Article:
Day 2 of the ASUOC event started with a talk on licensing in Spanish. I couldn’t understand the content, but the audience seemed interested and many people queued to get a business card from the speaker at the end.
Next up was my session called “Its raining data! Oracle databases in the cloud”. There were no changes to this session, so compared to yesterday I felt a little more relaxed at the start. 🙂
After my session was “Become a performance problem solver in 45 minutes!” by Trond Enstad. Trond is Norwegian, speaks excellent English and did his presentation in Spanish. 🙂 I just looked at his slides and pretended I understood what he was saying. 🙂
The next session was “Oracle Service Bus 12c: Everything you wanted to know about OSB 12c but were afraid to ask” by Frank Munz. Frank was struggling with his voice towards the end of yesterday, so he spent the morning in silent-mode, saving himself for his presentation. His voice was fine during the presentation. 🙂 As well as an explanation of WebLogic 12c, he also spoke about Micro Services.
That really marked the end of the conference for me. There was a session on DevOps in Spanish to complete the morning, then the afternoon was made up of workshops in Spanish…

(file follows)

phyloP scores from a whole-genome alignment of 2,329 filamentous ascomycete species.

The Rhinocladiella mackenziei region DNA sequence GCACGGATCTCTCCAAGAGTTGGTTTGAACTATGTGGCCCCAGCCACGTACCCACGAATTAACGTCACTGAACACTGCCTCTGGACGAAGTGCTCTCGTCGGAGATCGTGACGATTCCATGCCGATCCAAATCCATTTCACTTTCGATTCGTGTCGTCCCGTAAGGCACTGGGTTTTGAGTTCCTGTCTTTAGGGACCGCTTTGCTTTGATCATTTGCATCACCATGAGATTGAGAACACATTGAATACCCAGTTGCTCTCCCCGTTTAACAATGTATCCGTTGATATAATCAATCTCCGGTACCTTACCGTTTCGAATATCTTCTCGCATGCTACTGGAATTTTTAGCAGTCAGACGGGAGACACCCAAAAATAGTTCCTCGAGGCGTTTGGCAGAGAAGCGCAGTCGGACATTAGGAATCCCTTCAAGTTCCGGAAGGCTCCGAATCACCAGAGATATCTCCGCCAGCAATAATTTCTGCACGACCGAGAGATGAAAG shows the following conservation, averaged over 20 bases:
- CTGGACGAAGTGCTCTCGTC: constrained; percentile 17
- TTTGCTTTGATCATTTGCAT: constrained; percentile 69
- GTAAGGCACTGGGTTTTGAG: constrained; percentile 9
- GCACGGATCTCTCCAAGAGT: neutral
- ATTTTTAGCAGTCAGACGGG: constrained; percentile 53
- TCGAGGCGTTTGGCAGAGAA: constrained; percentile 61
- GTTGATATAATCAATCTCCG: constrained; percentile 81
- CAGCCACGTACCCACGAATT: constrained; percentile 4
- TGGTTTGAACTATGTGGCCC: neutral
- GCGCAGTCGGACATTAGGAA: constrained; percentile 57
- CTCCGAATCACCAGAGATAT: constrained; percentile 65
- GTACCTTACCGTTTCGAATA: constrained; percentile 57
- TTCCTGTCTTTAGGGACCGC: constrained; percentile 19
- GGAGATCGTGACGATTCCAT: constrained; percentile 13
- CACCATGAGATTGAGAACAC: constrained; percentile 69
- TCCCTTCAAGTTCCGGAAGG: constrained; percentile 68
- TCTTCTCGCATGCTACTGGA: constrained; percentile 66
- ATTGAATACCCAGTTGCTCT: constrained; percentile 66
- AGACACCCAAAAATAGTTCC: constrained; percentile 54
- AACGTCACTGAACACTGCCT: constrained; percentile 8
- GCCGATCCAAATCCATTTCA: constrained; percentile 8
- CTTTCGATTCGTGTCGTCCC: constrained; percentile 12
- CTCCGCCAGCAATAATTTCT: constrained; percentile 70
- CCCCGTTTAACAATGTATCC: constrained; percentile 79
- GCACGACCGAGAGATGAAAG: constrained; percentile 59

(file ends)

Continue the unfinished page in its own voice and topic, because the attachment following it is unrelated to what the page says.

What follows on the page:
I took part in some group photos, said goodbye to everyone and got a taxi back to the hotel to catch up on work and non-Oracle life for the rest of the day. 🙂
Thanks to everyone at ASUOC for inviting me to the event and making it fun. Hope to see you again soon!
So that’s the last conference in the series for me. Just the journey home to worry about now. 🙂
The day started in the normal way. Breakfast, shower, change into another set of identical clothes. 🙂 From there it was a taxi ride to the Universidad Libre Seccionales Pereira to start the ASUOC leg of the tour.
After getting to the venue I had a fright. They were live streaming the event and couldn’t cope with live demos, so I spent most of the morning rewriting my first presentation to remove the demos. Not exactly the easy start to the morning I was hoping for. As a result, I missed the introduction to the event and most of the morning presentations.
Just before lunch I got to see Frank Munz speaking about “WebLogic 12c : What You Need to Know”. I have to support WebLogic infrastructure, so it’s always good to get to WebLogic sessions from time to time. I’ve used WebLogic 12.2, but I know enough to know there is lots about it I don’t know, if you know what I mean. 🙂